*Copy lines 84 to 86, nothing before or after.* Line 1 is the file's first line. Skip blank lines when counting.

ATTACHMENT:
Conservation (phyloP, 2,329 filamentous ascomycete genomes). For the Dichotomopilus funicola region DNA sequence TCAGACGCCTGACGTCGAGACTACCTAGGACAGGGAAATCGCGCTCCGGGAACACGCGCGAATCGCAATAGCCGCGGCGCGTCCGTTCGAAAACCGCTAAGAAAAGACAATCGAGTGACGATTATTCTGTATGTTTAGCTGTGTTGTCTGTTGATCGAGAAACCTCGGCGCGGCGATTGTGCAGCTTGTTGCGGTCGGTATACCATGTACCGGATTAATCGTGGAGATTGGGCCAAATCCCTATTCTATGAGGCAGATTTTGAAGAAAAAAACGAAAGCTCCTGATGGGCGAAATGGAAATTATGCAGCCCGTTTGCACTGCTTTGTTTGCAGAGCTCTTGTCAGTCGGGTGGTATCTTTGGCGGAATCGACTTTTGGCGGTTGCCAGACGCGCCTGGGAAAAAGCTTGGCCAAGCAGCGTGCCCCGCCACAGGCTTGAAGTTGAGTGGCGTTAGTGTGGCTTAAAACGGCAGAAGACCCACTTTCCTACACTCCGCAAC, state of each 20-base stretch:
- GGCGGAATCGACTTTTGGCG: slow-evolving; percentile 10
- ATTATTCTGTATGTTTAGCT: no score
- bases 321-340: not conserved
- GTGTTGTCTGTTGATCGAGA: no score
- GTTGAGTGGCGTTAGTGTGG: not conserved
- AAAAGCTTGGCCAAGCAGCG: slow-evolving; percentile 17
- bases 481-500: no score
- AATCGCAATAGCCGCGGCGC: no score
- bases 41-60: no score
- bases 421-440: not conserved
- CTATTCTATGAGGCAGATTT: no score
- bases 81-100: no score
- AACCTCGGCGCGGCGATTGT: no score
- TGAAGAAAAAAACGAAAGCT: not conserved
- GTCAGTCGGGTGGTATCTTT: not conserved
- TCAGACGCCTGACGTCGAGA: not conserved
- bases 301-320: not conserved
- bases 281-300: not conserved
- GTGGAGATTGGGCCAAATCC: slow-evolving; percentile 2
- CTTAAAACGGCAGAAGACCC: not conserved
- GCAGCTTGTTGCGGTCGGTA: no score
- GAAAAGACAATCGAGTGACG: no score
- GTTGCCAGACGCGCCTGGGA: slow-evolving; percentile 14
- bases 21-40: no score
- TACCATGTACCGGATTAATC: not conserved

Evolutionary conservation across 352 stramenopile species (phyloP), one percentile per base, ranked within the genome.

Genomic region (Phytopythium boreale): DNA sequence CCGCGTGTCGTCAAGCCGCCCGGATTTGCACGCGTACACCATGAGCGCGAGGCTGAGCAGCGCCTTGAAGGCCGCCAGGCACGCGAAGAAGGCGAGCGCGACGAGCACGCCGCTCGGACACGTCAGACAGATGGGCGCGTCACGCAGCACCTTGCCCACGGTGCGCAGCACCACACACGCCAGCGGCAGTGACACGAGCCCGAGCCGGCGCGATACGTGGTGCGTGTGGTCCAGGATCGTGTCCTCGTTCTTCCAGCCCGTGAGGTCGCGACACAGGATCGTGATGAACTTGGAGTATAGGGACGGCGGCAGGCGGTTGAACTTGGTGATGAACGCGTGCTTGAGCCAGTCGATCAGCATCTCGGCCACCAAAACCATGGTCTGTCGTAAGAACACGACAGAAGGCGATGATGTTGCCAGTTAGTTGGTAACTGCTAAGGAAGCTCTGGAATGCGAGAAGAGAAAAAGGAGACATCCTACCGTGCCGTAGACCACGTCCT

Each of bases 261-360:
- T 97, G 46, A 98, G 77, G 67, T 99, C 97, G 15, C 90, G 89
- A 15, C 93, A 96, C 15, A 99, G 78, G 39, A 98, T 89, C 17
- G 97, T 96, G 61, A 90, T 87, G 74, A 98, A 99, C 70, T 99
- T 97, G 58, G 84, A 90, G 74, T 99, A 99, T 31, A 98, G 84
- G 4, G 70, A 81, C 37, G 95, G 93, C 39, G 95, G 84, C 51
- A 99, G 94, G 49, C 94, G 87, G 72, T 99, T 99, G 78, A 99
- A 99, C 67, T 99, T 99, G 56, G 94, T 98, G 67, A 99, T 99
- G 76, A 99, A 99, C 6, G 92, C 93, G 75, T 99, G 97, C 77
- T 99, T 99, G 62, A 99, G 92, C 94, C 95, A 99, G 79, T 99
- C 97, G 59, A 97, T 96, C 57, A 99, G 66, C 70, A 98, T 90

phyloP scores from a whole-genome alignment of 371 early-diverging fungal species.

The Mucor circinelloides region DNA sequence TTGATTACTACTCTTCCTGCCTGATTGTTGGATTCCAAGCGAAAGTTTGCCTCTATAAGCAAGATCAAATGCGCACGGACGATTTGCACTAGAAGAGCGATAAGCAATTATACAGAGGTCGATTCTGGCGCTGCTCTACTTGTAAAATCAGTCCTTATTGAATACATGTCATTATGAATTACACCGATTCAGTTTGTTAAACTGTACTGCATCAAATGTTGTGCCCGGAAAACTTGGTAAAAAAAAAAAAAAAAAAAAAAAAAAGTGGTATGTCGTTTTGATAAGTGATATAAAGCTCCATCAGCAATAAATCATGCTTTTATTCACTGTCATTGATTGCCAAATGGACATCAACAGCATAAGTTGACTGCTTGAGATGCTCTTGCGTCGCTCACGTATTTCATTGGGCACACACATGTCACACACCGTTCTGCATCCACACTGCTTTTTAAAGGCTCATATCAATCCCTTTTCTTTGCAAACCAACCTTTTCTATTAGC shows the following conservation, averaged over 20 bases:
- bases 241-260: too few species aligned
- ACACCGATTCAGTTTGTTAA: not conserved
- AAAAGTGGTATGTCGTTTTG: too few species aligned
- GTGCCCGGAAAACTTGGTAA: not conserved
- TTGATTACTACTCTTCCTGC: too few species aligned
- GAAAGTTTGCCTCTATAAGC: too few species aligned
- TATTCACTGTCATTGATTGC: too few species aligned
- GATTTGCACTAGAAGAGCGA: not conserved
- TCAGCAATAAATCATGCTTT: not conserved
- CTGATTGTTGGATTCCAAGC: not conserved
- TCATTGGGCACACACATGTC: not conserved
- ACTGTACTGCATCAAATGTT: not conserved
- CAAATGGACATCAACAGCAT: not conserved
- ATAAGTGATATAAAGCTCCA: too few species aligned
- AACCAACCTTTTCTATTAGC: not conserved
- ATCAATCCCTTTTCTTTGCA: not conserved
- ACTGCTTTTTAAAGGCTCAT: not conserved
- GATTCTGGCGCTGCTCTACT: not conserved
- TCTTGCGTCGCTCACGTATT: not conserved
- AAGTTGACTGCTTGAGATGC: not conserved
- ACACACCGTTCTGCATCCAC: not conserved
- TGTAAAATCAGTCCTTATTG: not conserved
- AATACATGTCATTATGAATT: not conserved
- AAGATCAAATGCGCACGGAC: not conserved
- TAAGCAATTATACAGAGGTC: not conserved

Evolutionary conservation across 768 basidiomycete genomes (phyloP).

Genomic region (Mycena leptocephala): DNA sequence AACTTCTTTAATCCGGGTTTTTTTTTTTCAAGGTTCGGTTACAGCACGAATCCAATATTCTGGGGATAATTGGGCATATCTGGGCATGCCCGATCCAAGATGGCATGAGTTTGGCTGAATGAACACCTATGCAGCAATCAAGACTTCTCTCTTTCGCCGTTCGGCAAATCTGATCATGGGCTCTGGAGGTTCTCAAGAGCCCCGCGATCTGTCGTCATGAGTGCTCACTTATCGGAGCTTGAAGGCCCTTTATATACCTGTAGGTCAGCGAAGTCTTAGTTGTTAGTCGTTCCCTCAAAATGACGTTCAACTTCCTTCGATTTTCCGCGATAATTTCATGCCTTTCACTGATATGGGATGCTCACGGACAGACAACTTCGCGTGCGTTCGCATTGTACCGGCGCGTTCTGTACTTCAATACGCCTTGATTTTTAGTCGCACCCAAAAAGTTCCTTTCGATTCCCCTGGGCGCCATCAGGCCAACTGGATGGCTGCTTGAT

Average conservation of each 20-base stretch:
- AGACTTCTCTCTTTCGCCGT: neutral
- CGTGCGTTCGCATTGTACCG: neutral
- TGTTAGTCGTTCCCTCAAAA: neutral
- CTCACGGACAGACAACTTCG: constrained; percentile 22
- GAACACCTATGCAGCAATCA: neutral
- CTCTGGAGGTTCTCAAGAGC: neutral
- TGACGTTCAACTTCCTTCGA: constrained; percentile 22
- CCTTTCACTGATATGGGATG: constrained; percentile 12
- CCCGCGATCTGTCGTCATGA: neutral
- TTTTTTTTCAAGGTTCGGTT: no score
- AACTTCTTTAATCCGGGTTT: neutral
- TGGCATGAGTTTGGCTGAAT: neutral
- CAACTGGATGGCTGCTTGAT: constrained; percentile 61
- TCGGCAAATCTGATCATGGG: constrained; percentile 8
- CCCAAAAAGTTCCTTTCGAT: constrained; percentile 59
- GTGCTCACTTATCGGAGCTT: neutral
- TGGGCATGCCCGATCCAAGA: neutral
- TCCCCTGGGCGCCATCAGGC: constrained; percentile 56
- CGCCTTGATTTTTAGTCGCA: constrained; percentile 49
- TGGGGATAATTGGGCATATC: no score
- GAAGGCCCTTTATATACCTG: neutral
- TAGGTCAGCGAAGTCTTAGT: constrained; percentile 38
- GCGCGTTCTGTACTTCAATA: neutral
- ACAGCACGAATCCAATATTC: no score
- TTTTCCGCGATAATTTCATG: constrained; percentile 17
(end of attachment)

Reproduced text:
- CCCAAAAAGTTCCTTTCGAT: constrained; percentile 59
- GTGCTCACTTATCGGAGCTT: neutral
- TGGGCATGCCCGATCCAAGA: neutral